Making String Quilts - Scrap Management Series
In today's scrap management post, Patti Laird shows us how she keeps her stash and scraps in check, and how to use up all those long, skinny leftovers by making string blocks.
Patti has been a quilter for about 20 years, and has been sewing since she was a little girl. She owns Sleeping Cat Creations, where she sells her original patterns, offers longarm services, and makes Memory Quilts for customers – and she's the founder of the International Quilters’ Guild, a free Facebook group where members swap blocks, mini quilts, mug rugs, potholders, and she offers Mystery Quilts, Quilt Alongs, Classes, and Demos.
Click the link above to join her!
I'm Patti Laird and I have been sewing for more than 50 years and quilting for about 20. My mother was a professional seamstress, and she taught me to sew at a young age. I began by sewing my own clothes (as well as clothes for my dolls and Barbies). I sewed all my own clothes through junior and high school and into college. When I married, I sewed curtains for every room in our house and set about learning to make slipcovers and do upholstery.
I took a basic quilting class through my local Viking sewing dealer. The instructor quit halfway through the class, but I was lucky enough to get some help later that summer from a quilting instructor at Mid-Appalachian Quilters (MAQ). The year was 2003 or 2004 (I didn’t know then to put a label on my quilts!).
I don’t make many scrappy quilts, but I do save my scraps for use in applique and string blocks.
My scrap management system
Fabric that is a fat quarter or smaller but still large enough to wrap goes on comic book cards sorted by color on shelves. I keep batiks on a different set of shelves, and novelty prints have their own shelf.
Smaller pieces are sorted by color and tossed into bins. It’s not “organized” except by color and I don’t cut scraps into specific sizes.
“Strings” (long, narrow scraps) are sorted by color in bigger bins. They are not cut to a size or sorted in any way other than by color. This is where I put the edges I trim from quilts and my leftover binding.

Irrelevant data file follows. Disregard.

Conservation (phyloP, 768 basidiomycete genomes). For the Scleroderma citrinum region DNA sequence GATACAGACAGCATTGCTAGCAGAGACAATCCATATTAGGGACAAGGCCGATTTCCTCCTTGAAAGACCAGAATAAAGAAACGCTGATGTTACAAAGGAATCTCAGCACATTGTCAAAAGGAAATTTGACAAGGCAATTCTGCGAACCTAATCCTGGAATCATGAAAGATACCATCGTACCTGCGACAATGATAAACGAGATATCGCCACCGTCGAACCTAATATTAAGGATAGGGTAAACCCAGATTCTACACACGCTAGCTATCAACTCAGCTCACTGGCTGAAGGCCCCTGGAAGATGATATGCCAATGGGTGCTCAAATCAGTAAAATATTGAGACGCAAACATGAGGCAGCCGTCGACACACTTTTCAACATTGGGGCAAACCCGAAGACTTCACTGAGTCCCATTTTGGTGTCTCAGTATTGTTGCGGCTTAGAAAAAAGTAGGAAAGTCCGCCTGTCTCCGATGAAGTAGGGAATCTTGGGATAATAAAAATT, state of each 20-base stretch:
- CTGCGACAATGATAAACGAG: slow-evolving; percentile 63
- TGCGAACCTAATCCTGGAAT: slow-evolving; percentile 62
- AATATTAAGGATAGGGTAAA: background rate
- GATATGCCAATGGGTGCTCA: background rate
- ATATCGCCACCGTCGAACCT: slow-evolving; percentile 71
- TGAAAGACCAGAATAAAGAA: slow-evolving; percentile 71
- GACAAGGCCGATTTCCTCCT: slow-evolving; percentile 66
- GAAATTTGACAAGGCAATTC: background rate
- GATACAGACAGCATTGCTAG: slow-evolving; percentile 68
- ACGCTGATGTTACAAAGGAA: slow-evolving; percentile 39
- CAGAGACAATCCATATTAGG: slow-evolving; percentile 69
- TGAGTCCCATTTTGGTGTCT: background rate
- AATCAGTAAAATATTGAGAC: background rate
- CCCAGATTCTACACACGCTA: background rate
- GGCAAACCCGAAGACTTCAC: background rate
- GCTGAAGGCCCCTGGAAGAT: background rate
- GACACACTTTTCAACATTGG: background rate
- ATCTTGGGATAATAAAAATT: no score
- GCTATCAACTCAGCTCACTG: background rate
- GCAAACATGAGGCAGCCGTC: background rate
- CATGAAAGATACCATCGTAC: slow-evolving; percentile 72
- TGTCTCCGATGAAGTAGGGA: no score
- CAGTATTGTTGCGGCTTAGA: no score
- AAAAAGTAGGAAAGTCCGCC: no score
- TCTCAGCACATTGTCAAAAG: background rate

My favorite use for scraps is to make string blocks. String blocks are mindless sewing, easy to make (there’s no ¼” seam allowance required), and can be put together in many ways.
I visit with friends for a week each spring and we sew for charity. I make string blocks all year, and my friend Patty likes to put them together into quilts.
How to Make String Blocks
Foundation or no foundation?
There is some debate about whether a foundation is needed. I find that it is easier for me to use a foundation. I don’t have to worry about bias and I know the size I’m going for.
Foundations can be paper (which must be removed), used dryer sheets (which are left in the quilt), or fabric. I prefer to use muslin as my foundation. I buy bolts of it on sale or with a coupon at Joann’s. Of course, blocks made on a fabric foundation are heavier than blocks without a foundation–making the final quilt heavier. Something to consider if you live in a warm climate!
What size should your blocks be? You can make string blocks any size. The size is somewhat determined by the size of your strings.
I like to make mine the size of one of my rulers, which makes them quick to trim. So, I tend to make mine 6-½” square, 8-½” square, or 8-½” x 12-½” rectangles.
Because I use muslin as my foundation, sometimes I just cut the muslin into blocks that are easily divisible. For example, I might cut 42”/44” wide fabric into four squares that are about 11” each. Then, I’ll trim those after I’ve covered them.
How wide should each string be? That’s up to you. I recommend that they be no narrower than 1”, but the maximum width is a matter of preference. I cut my bindings at 2-½” and I think that’s too wide for strings, so I cut those in half lengthwise. My strings are generally 1” - 2” wide. Strings don’t have to be equal width within the strip either. Using wonky strips gives a different look.
Most of the time, I just pull a scrap from the bin and sew it on without looking–resulting in totally scrappy blocks.
However, at times, I go for a color palette or values, like this pastel version.
Also, as you can see in these two photos, choosing one dominant color to start each block can create a secondary pattern.
Constructing the blocks
1. Decide whether you will use foundation or not. If using a foundation, cut it to size. I prefer to “rough cut” my muslin, cover it with strings, and then trim it.
2. Mark a diagonal line on each foundation (not necessary, but recommended)--you can “eyeball” it if you want.
3. Choose two strings that will cover your foundation diagonally.Place the first one right side up along the diagonal line.
4. Place the second string right side down on top of the first string (so the two strings are right sides together).
5. Sew along one edge to the foundation. Use a ¼” seam, but you do not need to be precise.
6. Finger press or iron.
7. Add a string to each side of the sewn strings, and press.
8. I chain piece these blocks and then press them after adding a string to each side.
9. Continue adding strings until the foundation is covered.
10. Trim each block to the final size.